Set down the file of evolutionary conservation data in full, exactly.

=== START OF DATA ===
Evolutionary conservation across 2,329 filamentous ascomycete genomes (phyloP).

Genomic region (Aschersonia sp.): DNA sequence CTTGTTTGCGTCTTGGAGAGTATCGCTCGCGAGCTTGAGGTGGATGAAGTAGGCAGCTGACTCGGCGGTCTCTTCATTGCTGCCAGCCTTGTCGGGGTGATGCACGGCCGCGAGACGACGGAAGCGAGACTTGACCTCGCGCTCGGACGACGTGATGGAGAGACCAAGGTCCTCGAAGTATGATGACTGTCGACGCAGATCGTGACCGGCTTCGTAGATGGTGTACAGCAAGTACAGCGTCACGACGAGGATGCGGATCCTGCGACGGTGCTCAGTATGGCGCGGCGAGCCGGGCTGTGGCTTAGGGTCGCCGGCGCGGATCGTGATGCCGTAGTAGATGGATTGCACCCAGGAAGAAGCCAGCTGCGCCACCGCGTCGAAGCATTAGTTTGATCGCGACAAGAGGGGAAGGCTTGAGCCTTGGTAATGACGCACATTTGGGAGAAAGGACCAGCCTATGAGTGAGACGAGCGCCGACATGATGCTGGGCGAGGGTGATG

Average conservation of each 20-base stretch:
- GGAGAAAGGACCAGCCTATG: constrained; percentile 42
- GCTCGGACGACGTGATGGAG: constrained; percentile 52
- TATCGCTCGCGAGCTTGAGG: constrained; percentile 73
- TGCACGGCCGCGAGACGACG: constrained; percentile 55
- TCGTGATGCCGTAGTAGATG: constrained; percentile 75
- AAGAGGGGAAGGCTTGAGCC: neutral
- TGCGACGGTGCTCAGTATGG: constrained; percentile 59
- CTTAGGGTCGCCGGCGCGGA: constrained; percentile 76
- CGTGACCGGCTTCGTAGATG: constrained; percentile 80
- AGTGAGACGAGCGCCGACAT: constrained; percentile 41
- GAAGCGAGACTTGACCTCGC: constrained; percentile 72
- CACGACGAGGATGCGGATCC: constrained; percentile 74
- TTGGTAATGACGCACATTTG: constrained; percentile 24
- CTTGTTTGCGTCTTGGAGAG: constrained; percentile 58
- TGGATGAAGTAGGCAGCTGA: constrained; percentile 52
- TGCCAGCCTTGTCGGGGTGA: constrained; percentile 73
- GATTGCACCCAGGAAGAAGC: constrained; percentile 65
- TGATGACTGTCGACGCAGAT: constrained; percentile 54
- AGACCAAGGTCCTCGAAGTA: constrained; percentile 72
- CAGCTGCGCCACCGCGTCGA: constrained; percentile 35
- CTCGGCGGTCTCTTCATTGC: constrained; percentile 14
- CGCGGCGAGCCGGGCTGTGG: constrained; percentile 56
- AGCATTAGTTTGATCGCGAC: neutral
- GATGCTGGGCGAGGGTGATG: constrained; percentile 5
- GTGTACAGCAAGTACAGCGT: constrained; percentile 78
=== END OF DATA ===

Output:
Evolutionary conservation across 2,329 filamentous ascomycete genomes (phyloP).

Genomic region (Aschersonia sp.): DNA sequence CTTGTTTGCGTCTTGGAGAGTATCGCTCGCGAGCTTGAGGTGGATGAAGTAGGCAGCTGACTCGGCGGTCTCTTCATTGCTGCCAGCCTTGTCGGGGTGATGCACGGCCGCGAGACGACGGAAGCGAGACTTGACCTCGCGCTCGGACGACGTGATGGAGAGACCAAGGTCCTCGAAGTATGATGACTGTCGACGCAGATCGTGACCGGCTTCGTAGATGGTGTACAGCAAGTACAGCGTCACGACGAGGATGCGGATCCTGCGACGGTGCTCAGTATGGCGCGGCGAGCCGGGCTGTGGCTTAGGGTCGCCGGCGCGGATCGTGATGCCGTAGTAGATGGATTGCACCCAGGAAGAAGCCAGCTGCGCCACCGCGTCGAAGCATTAGTTTGATCGCGACAAGAGGGGAAGGCTTGAGCCTTGGTAATGACGCACATTTGGGAGAAAGGACCAGCCTATGAGTGAGACGAGCGCCGACATGATGCTGGGCGAGGGTGATG

Average conservation of each 20-base stretch:
- GGAGAAAGGACCAGCCTATG: constrained; percentile 42
- GCTCGGACGACGTGATGGAG: constrained; percentile 52
- TATCGCTCGCGAGCTTGAGG: constrained; percentile 73
- TGCACGGCCGCGAGACGACG: constrained; percentile 55
- TCGTGATGCCGTAGTAGATG: constrained; percentile 75
- AAGAGGGGAAGGCTTGAGCC: neutral
- TGCGACGGTGCTCAGTATGG: constrained; percentile 59
- CTTAGGGTCGCCGGCGCGGA: constrained; percentile 76
- CGTGACCGGCTTCGTAGATG: constrained; percentile 80
- AGTGAGACGAGCGCCGACAT: constrained; percentile 41
- GAAGCGAGACTTGACCTCGC: constrained; percentile 72
- CACGACGAGGATGCGGATCC: constrained; percentile 74
- TTGGTAATGACGCACATTTG: constrained; percentile 24
- CTTGTTTGCGTCTTGGAGAG: constrained; percentile 58
- TGGATGAAGTAGGCAGCTGA: constrained; percentile 52
- TGCCAGCCTTGTCGGGGTGA: constrained; percentile 73
- GATTGCACCCAGGAAGAAGC: constrained; percentile 65
- TGATGACTGTCGACGCAGAT: constrained; percentile 54
- AGACCAAGGTCCTCGAAGTA: constrained; percentile 72
- CAGCTGCGCCACCGCGTCGA: constrained; percentile 35
- CTCGGCGGTCTCTTCATTGC: constrained; percentile 14
- CGCGGCGAGCCGGGCTGTGG: constrained; percentile 56
- AGCATTAGTTTGATCGCGAC: neutral
- GATGCTGGGCGAGGGTGATG: constrained; percentile 5
- GTGTACAGCAAGTACAGCGT: constrained; percentile 78